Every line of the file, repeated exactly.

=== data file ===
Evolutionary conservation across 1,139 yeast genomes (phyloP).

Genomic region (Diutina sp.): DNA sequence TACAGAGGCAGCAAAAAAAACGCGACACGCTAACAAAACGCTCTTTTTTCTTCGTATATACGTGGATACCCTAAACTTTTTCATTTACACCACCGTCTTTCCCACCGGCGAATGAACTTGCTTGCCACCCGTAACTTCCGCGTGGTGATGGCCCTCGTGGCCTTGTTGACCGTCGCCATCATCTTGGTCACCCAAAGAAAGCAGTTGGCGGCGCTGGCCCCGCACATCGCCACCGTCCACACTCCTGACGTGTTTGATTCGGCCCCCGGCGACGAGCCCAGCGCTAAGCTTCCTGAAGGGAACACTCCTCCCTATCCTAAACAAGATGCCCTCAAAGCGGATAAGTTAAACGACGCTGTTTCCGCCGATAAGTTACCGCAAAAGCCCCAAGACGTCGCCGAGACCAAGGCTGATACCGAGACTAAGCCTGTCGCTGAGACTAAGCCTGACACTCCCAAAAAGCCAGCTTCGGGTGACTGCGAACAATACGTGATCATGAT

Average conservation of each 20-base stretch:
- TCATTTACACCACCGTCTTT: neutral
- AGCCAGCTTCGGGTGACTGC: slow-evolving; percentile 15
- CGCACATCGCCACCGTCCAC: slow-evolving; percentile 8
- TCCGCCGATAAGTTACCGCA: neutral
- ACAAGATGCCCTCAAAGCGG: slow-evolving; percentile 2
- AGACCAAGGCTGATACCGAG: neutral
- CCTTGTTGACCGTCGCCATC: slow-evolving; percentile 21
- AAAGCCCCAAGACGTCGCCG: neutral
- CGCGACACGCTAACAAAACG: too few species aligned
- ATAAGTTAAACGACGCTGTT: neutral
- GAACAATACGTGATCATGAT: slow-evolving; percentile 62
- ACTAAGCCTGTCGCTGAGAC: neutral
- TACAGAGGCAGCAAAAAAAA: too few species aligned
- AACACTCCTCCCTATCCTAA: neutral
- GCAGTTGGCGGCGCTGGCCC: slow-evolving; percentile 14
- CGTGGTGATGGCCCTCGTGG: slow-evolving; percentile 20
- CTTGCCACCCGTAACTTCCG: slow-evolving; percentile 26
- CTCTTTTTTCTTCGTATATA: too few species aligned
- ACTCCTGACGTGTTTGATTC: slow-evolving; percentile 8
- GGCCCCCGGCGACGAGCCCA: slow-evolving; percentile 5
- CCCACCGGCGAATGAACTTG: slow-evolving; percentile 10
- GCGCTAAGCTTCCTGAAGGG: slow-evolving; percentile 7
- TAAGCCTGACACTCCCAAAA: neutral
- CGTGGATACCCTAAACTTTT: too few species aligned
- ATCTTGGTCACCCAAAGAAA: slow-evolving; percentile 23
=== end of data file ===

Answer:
Evolutionary conservation across 1,139 yeast genomes (phyloP).

Genomic region (Diutina sp.): DNA sequence TACAGAGGCAGCAAAAAAAACGCGACACGCTAACAAAACGCTCTTTTTTCTTCGTATATACGTGGATACCCTAAACTTTTTCATTTACACCACCGTCTTTCCCACCGGCGAATGAACTTGCTTGCCACCCGTAACTTCCGCGTGGTGATGGCCCTCGTGGCCTTGTTGACCGTCGCCATCATCTTGGTCACCCAAAGAAAGCAGTTGGCGGCGCTGGCCCCGCACATCGCCACCGTCCACACTCCTGACGTGTTTGATTCGGCCCCCGGCGACGAGCCCAGCGCTAAGCTTCCTGAAGGGAACACTCCTCCCTATCCTAAACAAGATGCCCTCAAAGCGGATAAGTTAAACGACGCTGTTTCCGCCGATAAGTTACCGCAAAAGCCCCAAGACGTCGCCGAGACCAAGGCTGATACCGAGACTAAGCCTGTCGCTGAGACTAAGCCTGACACTCCCAAAAAGCCAGCTTCGGGTGACTGCGAACAATACGTGATCATGAT

Average conservation of each 20-base stretch:
- TCATTTACACCACCGTCTTT: neutral
- AGCCAGCTTCGGGTGACTGC: slow-evolving; percentile 15
- CGCACATCGCCACCGTCCAC: slow-evolving; percentile 8
- TCCGCCGATAAGTTACCGCA: neutral
- ACAAGATGCCCTCAAAGCGG: slow-evolving; percentile 2
- AGACCAAGGCTGATACCGAG: neutral
- CCTTGTTGACCGTCGCCATC: slow-evolving; percentile 21
- AAAGCCCCAAGACGTCGCCG: neutral
- CGCGACACGCTAACAAAACG: too few species aligned
- ATAAGTTAAACGACGCTGTT: neutral
- GAACAATACGTGATCATGAT: slow-evolving; percentile 62
- ACTAAGCCTGTCGCTGAGAC: neutral
- TACAGAGGCAGCAAAAAAAA: too few species aligned
- AACACTCCTCCCTATCCTAA: neutral
- GCAGTTGGCGGCGCTGGCCC: slow-evolving; percentile 14
- CGTGGTGATGGCCCTCGTGG: slow-evolving; percentile 20
- CTTGCCACCCGTAACTTCCG: slow-evolving; percentile 26
- CTCTTTTTTCTTCGTATATA: too few species aligned
- ACTCCTGACGTGTTTGATTC: slow-evolving; percentile 8
- GGCCCCCGGCGACGAGCCCA: slow-evolving; percentile 5
- CCCACCGGCGAATGAACTTG: slow-evolving; percentile 10
- GCGCTAAGCTTCCTGAAGGG: slow-evolving; percentile 7
- TAAGCCTGACACTCCCAAAA: neutral
- CGTGGATACCCTAAACTTTT: too few species aligned
- ATCTTGGTCACCCAAAGAAA: slow-evolving; percentile 23